At common law, an acknowledgment or promise to perform a previously defaulted contract obligation was effectual, whether oral or in writing, at least in certain types of cases, to start the statute of limitations running anew. (See Shapley v. Abbott, 42 N.Y. 443, 446-447; Henry v. Root, 33 N.Y. 526; see, also, 1 Williston on Contracts [Rev. ed., 1936], § 160 et seq.) Since 1848, however, that rule has been qualified by statute in this state to the extent of requiring the acknowledgment or new promise to be in a writing, signed by the party to be charged. (Code Pro., § 110; Code Civ. Pro., § 395; Civ. Prac. Act, § 59.) There is some doubt whether the common-law rule, as modified by the legislature, encompasses a right of action to enforce a promise by way of constructive trust, such as that asserted in this case. (See 1 Williston, op. cit., § 188; cf. Oothout v. Thompson, 20 Johns. 277, 279; but cf. Kocourek, A Comment on Moral Consideration and the Statute of Limitations, 18 Ill. L. Rev. 538, 546-547.) But, be that as it may, the statutory insistence on a writing would, in any event, be controlling, and, concededly, none of the promises allegedly made by defendant in this case were in writing.

Section 59 of the Civil Practice Act recites that "An acknowledgment or promise contained in a writing signed by the party to be charged thereby is the only competent evidence of a new or continuing contract whereby to take a case out of the operation of the provisions of this article relating to the limitations of time within which an action must be brought other than for the recovery of real property."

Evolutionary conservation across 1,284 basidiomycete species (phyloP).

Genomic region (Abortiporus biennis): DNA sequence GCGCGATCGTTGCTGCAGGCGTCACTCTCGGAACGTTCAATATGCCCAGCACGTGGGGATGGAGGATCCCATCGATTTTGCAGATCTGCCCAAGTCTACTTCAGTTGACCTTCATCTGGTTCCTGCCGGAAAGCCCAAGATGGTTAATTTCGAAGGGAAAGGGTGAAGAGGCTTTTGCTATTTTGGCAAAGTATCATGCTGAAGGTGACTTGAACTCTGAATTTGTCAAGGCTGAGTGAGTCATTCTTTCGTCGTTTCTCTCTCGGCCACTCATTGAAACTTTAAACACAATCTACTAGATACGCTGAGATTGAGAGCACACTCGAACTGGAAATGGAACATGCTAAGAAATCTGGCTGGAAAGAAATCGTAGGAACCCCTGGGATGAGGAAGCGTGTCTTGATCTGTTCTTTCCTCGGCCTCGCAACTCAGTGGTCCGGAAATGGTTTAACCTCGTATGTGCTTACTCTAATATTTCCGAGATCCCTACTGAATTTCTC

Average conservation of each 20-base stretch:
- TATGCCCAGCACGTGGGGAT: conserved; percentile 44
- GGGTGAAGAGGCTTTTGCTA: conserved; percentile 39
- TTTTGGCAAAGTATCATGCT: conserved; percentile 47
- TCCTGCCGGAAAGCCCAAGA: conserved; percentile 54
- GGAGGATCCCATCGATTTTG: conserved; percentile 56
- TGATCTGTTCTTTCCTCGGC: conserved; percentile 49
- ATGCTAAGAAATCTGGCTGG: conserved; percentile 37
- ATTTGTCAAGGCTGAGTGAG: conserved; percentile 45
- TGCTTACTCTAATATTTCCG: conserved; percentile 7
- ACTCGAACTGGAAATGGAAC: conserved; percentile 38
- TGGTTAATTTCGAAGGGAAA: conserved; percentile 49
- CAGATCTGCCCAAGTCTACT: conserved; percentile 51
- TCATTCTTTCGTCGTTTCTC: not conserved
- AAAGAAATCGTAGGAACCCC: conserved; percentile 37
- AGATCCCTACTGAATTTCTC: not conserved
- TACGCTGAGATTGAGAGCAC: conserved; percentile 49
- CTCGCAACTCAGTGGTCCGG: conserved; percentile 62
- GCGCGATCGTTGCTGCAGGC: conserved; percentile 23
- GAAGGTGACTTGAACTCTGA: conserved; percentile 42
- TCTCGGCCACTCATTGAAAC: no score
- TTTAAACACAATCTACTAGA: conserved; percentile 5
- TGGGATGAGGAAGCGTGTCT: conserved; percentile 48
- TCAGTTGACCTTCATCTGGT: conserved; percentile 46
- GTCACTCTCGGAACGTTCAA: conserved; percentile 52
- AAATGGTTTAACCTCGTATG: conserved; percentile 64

The question whether the doctrine of estoppel may be invoked to give effect to parol representations or promises, in the face of the statute requiring a writing to establish "a new or continuing contract" (Civ. Prac. Act, § 59), has elicited a conflict of views and a contrariety of judicial opinion. (Compare Andreae v. Redfield, 98 U.S. 225, 239, with Schroeder v. Young, 161 U.S. 334, 344; compare Burnett v. Turner, 105 Ark. 290, with Dunnington v. Taylor, 198 Ark. 770; compare Trail v. Firth, 186 Cal. 68 with Rapp v. Rapp, 218 Cal. 505, 509-510; see, also, e.g., Lewis v. Ford, 67 Ala. 143, 146; Bank of Jonesboro v. Carnes, 187 Ga. 795; McKay v. McCarthy, 146 Iowa 546, 551-556; Hodgdon v. Chase, 29 Me. 47, 49-50; Bridges v. Stephens, 132 Mo. 524, 534-543; Cecil v. Henderson, 121 N.C. 244; Armstrong v. Levan, 109 Pa. 177. ) There is no need at present to do more than note those decisions, since in this state the question was early answered in the negative in Shapley v. Abbott ( supra, 42 N.Y. 443). Indeed, the decision in Shapley went further than we are required to go in this case, for it involved a specific parol promise by a debtor, after the debt became due, not to plead the statute of limitations. Holding that the obligor was not precluded from raising the defense of limitations in an action subsequently brought by the obligee, the court wrote (p. 451):

"The policy of the statute [then Code Pro., § 110; now Civ. Prac. Act, § 59], requiring that every promise or acknowledgment, to take a case out of the statute, shall be in writing, signed by the party to be charged, is to prevent fraud and perjuries. And it is the duty of courts so to administer the law as to uphold this policy. If a parol promise not to plead the statute is to be held operative, either as a waiver, or an agreement, or by way of estoppel, to subvert the statute, then all the mischief, as this case shows, will be let in which it was the policy of the law to shut out."